Original Research ARTICLE
Effects of Limited and Extended Pavlovian Training on Devaluation Sensitivity of Sign- and Goal-Tracking Rats
- 1Department of Anatomy and Neurobiology, University of Maryland School of Medicine, Baltimore, MD, United States
- 2Program in Neuroscience, University of Maryland School of Medicine, Baltimore, MD, United States
- 3Neuroscience and Behavior Program, Wesleyan University, Middletown, CT, United States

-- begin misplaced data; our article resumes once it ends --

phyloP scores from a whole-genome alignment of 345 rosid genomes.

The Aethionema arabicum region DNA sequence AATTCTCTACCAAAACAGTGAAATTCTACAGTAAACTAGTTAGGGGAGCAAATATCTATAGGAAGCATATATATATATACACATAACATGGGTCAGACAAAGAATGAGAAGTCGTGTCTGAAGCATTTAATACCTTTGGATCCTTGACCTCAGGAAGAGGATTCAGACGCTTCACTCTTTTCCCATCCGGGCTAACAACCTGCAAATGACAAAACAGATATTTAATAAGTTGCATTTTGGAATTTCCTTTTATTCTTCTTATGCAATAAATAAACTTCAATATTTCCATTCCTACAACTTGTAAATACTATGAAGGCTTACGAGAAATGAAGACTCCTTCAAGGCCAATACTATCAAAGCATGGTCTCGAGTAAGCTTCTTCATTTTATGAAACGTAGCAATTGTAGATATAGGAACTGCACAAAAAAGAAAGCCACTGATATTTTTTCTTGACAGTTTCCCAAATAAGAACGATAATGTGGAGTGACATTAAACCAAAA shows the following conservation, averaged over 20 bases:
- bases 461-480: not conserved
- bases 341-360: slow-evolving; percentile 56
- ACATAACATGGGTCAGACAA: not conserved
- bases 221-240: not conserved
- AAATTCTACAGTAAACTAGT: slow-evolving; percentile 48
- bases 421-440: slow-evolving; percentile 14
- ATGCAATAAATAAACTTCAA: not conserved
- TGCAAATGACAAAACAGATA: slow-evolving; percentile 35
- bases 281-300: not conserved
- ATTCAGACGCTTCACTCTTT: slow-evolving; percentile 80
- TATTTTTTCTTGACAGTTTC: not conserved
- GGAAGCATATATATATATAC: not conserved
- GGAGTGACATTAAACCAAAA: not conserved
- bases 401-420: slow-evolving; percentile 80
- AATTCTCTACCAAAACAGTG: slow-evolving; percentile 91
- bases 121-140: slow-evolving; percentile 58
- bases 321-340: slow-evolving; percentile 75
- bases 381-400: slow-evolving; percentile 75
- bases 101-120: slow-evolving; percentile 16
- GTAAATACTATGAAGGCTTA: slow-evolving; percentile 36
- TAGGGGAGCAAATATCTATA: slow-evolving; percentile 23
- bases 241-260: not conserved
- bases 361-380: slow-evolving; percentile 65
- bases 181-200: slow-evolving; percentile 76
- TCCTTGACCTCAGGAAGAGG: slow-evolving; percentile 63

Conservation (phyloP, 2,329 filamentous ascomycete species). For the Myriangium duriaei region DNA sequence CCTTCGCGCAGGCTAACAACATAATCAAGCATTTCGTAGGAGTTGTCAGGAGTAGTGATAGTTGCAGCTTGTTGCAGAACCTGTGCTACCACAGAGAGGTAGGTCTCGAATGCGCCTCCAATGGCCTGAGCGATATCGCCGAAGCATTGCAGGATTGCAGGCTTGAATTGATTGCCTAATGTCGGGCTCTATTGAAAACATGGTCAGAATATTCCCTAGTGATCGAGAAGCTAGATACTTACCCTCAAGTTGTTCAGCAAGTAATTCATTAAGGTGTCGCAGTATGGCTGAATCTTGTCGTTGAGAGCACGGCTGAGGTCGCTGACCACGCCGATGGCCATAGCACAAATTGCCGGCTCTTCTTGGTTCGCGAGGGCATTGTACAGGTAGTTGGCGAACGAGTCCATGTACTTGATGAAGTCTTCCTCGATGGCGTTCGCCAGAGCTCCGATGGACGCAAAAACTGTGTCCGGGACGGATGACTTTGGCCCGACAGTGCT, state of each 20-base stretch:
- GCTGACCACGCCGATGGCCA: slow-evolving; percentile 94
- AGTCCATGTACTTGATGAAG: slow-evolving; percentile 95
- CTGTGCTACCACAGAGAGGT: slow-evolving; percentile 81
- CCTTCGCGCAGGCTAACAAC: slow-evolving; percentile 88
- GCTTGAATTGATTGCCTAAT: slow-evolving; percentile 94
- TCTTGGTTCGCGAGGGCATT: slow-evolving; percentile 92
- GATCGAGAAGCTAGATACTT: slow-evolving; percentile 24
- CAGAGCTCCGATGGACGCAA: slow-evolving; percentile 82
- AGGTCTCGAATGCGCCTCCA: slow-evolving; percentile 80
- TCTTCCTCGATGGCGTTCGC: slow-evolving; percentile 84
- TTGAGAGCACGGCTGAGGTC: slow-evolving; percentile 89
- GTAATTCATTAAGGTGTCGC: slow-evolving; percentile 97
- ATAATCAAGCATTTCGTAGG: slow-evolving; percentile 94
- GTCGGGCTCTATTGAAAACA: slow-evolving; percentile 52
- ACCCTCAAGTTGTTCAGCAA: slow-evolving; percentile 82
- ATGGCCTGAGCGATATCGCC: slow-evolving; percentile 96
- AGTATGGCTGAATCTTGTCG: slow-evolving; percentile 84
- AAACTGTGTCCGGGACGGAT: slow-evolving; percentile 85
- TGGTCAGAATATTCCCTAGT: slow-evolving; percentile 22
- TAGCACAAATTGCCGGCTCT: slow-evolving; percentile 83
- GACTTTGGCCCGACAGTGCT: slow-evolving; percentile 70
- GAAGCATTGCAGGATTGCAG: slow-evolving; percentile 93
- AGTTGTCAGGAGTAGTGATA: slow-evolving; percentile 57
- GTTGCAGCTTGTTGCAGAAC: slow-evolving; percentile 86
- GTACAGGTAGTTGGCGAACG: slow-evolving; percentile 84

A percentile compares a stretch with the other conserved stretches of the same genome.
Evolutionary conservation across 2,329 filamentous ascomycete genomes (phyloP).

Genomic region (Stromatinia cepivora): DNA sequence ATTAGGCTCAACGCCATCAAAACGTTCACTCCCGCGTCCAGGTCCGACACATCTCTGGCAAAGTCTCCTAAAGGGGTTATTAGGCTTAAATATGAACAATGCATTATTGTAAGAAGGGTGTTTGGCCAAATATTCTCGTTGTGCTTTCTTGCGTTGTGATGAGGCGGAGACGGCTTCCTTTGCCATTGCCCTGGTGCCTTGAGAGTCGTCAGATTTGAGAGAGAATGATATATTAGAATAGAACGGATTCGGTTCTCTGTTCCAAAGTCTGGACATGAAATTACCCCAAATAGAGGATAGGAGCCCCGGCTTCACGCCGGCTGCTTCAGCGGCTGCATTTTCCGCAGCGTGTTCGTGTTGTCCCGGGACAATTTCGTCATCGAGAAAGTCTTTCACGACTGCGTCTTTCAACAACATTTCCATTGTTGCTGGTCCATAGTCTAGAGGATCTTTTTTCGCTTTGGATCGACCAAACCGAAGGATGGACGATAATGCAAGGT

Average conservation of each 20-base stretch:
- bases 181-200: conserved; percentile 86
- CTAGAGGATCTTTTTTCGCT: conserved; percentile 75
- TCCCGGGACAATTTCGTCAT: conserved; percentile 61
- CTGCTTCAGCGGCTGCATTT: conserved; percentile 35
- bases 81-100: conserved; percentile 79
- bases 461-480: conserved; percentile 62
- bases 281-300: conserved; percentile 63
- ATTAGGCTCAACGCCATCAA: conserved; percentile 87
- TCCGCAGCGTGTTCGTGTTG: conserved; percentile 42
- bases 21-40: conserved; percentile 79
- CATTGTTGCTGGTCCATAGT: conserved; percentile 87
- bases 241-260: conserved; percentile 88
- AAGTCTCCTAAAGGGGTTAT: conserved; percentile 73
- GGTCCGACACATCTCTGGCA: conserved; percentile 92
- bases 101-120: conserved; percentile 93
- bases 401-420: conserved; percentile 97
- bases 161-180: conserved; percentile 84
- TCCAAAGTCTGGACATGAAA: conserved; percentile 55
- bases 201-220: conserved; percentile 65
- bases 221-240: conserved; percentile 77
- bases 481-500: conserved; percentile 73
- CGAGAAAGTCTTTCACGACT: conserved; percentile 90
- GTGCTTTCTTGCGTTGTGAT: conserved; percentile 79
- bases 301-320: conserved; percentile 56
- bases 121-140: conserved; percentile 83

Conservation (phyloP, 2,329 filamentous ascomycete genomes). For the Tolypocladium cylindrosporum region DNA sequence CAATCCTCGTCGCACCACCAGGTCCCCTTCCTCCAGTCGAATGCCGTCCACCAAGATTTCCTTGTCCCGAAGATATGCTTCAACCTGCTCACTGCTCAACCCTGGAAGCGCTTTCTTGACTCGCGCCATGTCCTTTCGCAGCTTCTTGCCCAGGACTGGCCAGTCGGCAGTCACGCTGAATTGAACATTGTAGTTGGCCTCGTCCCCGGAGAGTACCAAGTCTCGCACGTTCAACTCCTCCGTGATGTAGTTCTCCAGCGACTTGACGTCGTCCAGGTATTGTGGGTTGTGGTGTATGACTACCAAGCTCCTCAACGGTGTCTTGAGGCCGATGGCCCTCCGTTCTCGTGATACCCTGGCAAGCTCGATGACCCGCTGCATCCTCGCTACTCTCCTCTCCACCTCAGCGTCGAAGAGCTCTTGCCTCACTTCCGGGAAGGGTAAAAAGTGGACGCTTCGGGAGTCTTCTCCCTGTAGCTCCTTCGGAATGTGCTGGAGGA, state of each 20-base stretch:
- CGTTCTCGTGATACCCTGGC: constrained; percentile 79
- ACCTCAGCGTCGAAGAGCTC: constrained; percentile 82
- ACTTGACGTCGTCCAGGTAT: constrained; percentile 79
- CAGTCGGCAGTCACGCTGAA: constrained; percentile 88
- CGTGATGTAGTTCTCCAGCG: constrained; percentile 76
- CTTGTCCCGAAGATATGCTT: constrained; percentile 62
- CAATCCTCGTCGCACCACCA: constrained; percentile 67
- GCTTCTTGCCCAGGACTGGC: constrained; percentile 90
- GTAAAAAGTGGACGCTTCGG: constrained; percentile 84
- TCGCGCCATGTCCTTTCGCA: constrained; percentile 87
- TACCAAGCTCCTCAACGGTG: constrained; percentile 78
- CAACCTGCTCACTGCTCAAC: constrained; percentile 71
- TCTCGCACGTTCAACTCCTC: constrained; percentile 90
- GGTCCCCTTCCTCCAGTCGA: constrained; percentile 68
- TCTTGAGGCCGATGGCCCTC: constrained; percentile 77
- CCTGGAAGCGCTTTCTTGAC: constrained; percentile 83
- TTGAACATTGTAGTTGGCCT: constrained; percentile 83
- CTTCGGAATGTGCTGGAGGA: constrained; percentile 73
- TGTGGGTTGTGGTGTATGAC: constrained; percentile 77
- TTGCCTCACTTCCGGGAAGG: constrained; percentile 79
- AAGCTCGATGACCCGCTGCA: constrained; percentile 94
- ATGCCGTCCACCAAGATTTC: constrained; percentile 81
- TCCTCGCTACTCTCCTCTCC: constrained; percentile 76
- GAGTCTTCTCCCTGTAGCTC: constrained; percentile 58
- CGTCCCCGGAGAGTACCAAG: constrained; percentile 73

Individual differences in Pavlovian approach predict differences in devaluation sensitivity. Recent studies indicate goal-tracking (GT) rats are sensitive to outcome devaluation while sign-tracking (ST) rats are not. With extended training in Pavlovian lever autoshaping (PLA), GT rats display more lever-directed behavior, typical of ST rats, suggesting they may become insensitive to devaluation with more Pavlovian training experience. Here, we use a within-subject satiety-induced outcome devaluation procedure to test devaluation sensitivity after limited and extended PLA training in GT and ST rats. We trained rats in PLA to determine GT and ST groups. Then, we sated rats on either the training pellets (devalued condition) or homecage chow (valued condition) prior to brief non-reinforced test sessions after limited (sessions 5/6) and extended (sessions 17/18) PLA training. GT rats decreased conditioned responding under devalued relative to valued conditions after both limited and extended training, demonstrating they are sensitive to satiety devaluation regardless of the amount of PLA training. While ST rats were insensitive to satiety devaluation after limited training, their lever directed behavior became devaluation sensitive after extended training. To determine whether sign-tracking rats also displayed sensitivity to illness-induced outcome devaluation after extended training, we trained a separate cohort of rats in extended PLA and devalued the outcome with lithium chloride injections after pellet consumption in the homecage. ST rats failed to decrease conditioned responding after illness-induced outcome devaluation, while Non-ST rats (GT and intermediates) were sensitive to illness-induced outcome devaluation after extended training. Together, our results confirm devaluation sensitivity is stable in GT rats across training and devaluation approaches. Extended training unmasks devaluation sensitivity in ST rats after satiety, but not illness-induced devaluation, suggesting ST rats respond appropriately by decreasing responding to cues during state-dependent but not inference-based devaluation. The differences in behavioral flexibility across tracking groups and devaluation paradigms have translational relevance for the understanding state- vs. inference-based reward devaluation as it pertains to drug addiction vulnerability.